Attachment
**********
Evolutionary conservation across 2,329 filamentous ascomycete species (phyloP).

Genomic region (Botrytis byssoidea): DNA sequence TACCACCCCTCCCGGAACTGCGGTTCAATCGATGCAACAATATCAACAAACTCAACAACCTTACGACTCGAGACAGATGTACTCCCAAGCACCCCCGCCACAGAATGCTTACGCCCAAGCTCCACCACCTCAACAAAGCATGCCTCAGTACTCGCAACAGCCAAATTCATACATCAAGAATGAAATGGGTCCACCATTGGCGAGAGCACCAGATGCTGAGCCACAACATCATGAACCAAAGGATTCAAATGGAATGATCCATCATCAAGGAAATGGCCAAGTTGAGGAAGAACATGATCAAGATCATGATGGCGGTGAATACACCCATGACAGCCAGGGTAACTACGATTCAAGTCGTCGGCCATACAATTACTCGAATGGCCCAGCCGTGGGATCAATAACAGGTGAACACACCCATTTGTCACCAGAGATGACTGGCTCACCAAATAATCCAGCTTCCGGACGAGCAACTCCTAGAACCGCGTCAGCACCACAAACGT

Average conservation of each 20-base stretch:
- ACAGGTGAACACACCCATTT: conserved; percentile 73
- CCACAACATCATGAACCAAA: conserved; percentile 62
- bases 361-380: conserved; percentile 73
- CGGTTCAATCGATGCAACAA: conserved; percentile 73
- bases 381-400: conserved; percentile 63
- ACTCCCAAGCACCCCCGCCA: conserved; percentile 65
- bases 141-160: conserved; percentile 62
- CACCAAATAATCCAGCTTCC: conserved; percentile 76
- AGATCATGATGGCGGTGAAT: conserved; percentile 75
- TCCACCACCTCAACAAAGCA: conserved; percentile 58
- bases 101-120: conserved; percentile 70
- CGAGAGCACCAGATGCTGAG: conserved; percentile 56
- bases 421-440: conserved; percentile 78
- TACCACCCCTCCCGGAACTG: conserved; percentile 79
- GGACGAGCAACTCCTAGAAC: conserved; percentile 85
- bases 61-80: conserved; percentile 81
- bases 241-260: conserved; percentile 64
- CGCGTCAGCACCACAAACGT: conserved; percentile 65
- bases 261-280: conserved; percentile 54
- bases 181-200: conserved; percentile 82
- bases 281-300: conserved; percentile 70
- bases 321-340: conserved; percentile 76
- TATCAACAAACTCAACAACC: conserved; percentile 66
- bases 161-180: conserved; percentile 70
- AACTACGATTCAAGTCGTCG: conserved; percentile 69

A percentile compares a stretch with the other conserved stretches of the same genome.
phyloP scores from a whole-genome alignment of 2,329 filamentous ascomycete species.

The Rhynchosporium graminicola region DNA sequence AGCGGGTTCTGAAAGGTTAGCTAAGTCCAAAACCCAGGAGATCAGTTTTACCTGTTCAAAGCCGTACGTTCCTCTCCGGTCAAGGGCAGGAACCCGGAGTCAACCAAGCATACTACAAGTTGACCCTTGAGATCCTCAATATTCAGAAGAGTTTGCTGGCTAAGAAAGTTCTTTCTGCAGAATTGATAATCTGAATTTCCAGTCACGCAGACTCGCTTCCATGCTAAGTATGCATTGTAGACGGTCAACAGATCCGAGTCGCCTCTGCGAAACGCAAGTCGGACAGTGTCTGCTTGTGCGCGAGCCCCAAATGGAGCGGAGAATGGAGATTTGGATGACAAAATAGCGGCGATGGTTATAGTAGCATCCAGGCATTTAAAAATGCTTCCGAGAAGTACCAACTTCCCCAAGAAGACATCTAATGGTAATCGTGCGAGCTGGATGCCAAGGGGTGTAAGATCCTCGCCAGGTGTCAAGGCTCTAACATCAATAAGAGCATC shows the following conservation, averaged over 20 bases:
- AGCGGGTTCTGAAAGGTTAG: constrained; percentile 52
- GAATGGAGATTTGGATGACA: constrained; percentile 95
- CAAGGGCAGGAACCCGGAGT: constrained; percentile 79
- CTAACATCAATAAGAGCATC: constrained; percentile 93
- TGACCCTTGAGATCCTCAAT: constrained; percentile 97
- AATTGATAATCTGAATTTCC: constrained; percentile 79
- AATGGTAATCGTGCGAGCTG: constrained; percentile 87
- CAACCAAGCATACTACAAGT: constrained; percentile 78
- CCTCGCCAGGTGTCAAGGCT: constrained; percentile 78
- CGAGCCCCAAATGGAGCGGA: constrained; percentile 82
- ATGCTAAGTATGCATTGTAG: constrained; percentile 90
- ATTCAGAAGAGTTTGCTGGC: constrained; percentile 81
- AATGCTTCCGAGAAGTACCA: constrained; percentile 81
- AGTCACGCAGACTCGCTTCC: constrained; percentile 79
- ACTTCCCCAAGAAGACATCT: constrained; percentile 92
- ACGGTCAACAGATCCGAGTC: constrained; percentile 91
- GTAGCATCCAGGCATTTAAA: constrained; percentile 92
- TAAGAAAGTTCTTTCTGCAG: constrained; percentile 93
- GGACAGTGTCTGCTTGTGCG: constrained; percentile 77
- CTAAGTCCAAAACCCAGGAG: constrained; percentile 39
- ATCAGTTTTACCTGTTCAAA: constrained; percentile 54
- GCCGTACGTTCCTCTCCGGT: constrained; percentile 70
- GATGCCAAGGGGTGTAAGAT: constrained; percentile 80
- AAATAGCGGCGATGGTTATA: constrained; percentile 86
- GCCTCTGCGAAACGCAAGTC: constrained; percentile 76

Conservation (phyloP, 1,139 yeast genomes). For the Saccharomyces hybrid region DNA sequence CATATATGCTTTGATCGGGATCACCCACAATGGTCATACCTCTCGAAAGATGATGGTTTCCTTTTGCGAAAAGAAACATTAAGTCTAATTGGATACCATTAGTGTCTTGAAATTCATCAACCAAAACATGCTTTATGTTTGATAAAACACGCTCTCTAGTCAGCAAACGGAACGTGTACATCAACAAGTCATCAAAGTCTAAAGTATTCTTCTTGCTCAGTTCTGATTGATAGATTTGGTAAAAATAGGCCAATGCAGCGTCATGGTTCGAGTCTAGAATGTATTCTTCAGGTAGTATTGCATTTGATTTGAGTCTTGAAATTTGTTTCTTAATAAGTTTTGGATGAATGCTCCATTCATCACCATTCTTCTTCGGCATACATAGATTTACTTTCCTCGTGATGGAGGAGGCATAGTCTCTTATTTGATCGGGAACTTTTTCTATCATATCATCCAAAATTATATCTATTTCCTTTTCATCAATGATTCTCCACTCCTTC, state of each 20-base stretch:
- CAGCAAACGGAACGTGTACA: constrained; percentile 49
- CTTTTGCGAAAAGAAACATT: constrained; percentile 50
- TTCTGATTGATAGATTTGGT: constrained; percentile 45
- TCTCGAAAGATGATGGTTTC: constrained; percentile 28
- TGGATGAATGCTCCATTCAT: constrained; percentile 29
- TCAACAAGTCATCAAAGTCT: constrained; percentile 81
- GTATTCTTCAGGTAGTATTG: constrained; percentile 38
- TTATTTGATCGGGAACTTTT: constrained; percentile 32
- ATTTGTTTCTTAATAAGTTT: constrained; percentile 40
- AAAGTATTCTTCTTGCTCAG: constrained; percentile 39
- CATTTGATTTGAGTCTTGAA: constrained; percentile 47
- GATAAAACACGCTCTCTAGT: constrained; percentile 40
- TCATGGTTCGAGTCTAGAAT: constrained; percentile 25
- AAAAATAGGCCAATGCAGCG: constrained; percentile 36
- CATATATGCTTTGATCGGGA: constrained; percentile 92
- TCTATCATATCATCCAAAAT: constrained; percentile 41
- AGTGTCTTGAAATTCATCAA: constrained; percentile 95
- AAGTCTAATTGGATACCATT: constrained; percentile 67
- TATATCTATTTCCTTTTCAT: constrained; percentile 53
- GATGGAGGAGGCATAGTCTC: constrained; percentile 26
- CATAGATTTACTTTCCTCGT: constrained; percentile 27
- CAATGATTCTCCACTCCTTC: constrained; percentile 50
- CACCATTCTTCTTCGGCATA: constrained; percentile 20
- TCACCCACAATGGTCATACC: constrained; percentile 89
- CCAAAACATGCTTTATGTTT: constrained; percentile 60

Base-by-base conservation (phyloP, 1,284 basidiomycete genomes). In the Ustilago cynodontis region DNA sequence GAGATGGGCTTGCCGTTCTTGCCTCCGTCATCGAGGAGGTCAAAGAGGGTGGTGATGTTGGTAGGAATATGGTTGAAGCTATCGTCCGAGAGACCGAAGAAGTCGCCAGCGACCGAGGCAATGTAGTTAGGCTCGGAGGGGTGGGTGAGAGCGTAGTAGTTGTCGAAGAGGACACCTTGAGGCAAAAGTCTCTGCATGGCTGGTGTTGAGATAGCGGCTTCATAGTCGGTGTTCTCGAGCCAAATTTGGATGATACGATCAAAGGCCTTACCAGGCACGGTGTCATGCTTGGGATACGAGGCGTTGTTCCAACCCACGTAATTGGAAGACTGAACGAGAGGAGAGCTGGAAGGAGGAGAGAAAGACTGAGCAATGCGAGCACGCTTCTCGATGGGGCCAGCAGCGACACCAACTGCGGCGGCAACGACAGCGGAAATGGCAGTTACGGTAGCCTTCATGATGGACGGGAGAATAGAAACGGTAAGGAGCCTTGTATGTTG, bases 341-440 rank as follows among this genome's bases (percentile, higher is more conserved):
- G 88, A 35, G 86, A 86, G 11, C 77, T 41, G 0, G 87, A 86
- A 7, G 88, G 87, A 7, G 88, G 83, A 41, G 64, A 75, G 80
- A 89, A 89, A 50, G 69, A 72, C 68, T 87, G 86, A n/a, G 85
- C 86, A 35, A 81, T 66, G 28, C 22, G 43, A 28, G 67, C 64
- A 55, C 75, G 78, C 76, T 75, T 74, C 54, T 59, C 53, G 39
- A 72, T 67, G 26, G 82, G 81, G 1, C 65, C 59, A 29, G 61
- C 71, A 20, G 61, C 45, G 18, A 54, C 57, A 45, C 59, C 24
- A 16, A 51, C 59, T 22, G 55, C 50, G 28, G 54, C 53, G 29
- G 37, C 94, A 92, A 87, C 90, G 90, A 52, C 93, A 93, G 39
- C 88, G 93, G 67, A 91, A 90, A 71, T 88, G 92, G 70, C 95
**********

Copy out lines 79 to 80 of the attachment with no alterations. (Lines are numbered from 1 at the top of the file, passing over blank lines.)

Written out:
- CAATGATTCTCCACTCCTTC: constrained; percentile 50
- CACCATTCTTCTTCGGCATA: constrained; percentile 20